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Grolier Club Exhibitions

Charlotte Priddle

­I grew up in a house full of paperbacks. They filled bookcases in every room, in the corridor outside the bathroom and on shelves in the alcove of the spiral stair up to my attic bedroom. The only hardbacks were cookbooks and my grandmother’s Shorter OED and Roget’s Thesaurus, which sat by her daily as she did the Times crossword. Everything else was a paperback, and lining the living room shelves were row upon of striped orange spines, with a small bird at the bottom.

I can’t say that I read all the Penguins my parents had, but we had a lot. At university, I bought the Penguin Classics for classes, and you can tell my favourites by the state of the spines – but that wear to books is the same as we likely inflict on anything we love.

I’ve been buying books professionally for a decade now, but personal collecting has to be just that – personal. These volumes reflect the lives and beliefs of my parents and grandparents; that economic background and class status should not be barriers to the enjoyment of culture, art and literature. No book states that democratic impulse with more aesthetic clarity than the Penguin.



Andre Maurois. London: Penguin, 1935.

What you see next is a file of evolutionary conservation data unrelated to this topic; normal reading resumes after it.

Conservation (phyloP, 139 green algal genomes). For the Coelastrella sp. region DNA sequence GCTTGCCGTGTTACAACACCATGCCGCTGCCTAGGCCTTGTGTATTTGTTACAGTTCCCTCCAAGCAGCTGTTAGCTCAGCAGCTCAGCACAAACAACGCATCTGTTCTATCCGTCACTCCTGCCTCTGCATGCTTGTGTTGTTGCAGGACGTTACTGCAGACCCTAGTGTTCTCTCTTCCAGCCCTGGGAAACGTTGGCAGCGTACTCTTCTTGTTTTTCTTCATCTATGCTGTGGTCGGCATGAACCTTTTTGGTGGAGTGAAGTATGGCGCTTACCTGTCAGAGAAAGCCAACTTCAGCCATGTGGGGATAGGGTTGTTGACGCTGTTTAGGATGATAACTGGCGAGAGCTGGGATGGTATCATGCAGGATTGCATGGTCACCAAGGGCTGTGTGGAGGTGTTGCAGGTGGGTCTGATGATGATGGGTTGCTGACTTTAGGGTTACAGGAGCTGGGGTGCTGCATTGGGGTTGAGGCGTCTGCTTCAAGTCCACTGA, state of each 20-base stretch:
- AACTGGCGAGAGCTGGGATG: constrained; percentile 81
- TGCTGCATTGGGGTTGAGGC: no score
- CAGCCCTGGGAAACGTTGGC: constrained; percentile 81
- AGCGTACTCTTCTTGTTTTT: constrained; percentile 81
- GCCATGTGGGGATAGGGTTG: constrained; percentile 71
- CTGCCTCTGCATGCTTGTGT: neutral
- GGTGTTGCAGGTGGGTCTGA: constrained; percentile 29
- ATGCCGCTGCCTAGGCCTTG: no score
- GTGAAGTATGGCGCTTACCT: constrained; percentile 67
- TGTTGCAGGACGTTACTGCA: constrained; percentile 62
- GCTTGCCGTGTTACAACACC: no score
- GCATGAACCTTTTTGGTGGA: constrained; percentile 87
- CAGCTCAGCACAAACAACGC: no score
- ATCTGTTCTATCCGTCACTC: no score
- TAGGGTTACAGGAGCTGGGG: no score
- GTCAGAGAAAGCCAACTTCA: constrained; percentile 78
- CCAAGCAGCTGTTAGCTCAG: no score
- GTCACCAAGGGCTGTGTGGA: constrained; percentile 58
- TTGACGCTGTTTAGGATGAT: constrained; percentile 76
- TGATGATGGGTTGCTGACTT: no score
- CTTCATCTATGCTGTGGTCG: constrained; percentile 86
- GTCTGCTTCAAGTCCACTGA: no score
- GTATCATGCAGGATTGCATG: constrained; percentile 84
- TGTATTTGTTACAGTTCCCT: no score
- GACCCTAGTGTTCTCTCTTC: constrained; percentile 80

Penguin no. 1, with dustjacket, published in 1935 as an imprint of the Lane brother’s The Bodley Head. The earliest ten titles – published simultaneously – established the color code jacket scheme. The dark blue-purple cover here indicates the biographical subject matter, a study of Percy Bysshe Shelley, published under the pen name of French author Emile Herzog. The famous orange was reserved for novels, crime novels were green, with other colors added later.


Animal Farm.

George Orwell. Harmondsworth: Penguin, 1951.

No. 838, published six years after the novel’s first appearance, and fourteen years after the move of the offices from London to Harmondsworth. Other titles by Orwell had already appeared in Penguin, with the first being Down and Out in Paris and London (no. 297), but Animal Farm – along with 1984 – represent his most well-known and widest read titles, perhaps largely through their release in this affordable format.


Life in an English Village.

Noel Carrington. Harmondsworth: Penguin, 1949.

 King Penguins represent the first appearance of hardcover titles and color images in the Penguin range. Issued between 1939 and 1959, and edited after 1941 by Nikolaus Pevsner, they retained the established pocket-sized format and eventually ran to 76 volumes. This edition, no. 51 in the series, features sixteen lithographs by Edward Bawden, a student of Paul Nash and colleague of Eric Ravilious, and was printed at the Curwen Press.